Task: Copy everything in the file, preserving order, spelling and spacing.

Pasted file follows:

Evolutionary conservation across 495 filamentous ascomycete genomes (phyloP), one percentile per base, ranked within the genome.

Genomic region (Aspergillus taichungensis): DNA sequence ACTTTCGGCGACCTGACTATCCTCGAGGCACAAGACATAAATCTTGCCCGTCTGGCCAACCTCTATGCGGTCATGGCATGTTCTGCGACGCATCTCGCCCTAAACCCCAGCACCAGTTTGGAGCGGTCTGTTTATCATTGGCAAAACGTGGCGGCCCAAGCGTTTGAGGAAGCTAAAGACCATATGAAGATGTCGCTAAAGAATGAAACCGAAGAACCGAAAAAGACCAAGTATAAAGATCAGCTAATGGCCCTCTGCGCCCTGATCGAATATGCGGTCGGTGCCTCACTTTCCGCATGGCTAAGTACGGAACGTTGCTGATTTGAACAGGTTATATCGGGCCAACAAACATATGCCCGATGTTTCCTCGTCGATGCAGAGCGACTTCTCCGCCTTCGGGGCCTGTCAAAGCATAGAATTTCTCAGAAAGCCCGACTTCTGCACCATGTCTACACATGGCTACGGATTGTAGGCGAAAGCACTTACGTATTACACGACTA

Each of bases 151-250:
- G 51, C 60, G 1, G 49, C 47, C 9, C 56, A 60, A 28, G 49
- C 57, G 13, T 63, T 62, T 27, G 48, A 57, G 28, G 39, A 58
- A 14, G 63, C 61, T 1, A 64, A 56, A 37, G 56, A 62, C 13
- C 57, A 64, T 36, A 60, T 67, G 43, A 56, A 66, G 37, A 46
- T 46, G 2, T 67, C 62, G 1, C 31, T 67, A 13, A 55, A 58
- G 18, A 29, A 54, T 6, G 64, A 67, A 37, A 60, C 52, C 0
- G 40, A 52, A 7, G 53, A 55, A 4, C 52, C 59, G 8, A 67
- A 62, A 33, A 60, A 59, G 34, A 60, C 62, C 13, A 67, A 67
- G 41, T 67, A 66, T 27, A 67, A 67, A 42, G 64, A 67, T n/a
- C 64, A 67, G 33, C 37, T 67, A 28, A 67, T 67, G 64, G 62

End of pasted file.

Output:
Evolutionary conservation across 495 filamentous ascomycete genomes (phyloP), one percentile per base, ranked within the genome.

Genomic region (Aspergillus taichungensis): DNA sequence ACTTTCGGCGACCTGACTATCCTCGAGGCACAAGACATAAATCTTGCCCGTCTGGCCAACCTCTATGCGGTCATGGCATGTTCTGCGACGCATCTCGCCCTAAACCCCAGCACCAGTTTGGAGCGGTCTGTTTATCATTGGCAAAACGTGGCGGCCCAAGCGTTTGAGGAAGCTAAAGACCATATGAAGATGTCGCTAAAGAATGAAACCGAAGAACCGAAAAAGACCAAGTATAAAGATCAGCTAATGGCCCTCTGCGCCCTGATCGAATATGCGGTCGGTGCCTCACTTTCCGCATGGCTAAGTACGGAACGTTGCTGATTTGAACAGGTTATATCGGGCCAACAAACATATGCCCGATGTTTCCTCGTCGATGCAGAGCGACTTCTCCGCCTTCGGGGCCTGTCAAAGCATAGAATTTCTCAGAAAGCCCGACTTCTGCACCATGTCTACACATGGCTACGGATTGTAGGCGAAAGCACTTACGTATTACACGACTA

Each of bases 151-250:
- G 51, C 60, G 1, G 49, C 47, C 9, C 56, A 60, A 28, G 49
- C 57, G 13, T 63, T 62, T 27, G 48, A 57, G 28, G 39, A 58
- A 14, G 63, C 61, T 1, A 64, A 56, A 37, G 56, A 62, C 13
- C 57, A 64, T 36, A 60, T 67, G 43, A 56, A 66, G 37, A 46
- T 46, G 2, T 67, C 62, G 1, C 31, T 67, A 13, A 55, A 58
- G 18, A 29, A 54, T 6, G 64, A 67, A 37, A 60, C 52, C 0
- G 40, A 52, A 7, G 53, A 55, A 4, C 52, C 59, G 8, A 67
- A 62, A 33, A 60, A 59, G 34, A 60, C 62, C 13, A 67, A 67
- G 41, T 67, A 66, T 27, A 67, A 67, A 42, G 64, A 67, T n/a
- C 64, A 67, G 33, C 37, T 67, A 28, A 67, T 67, G 64, G 62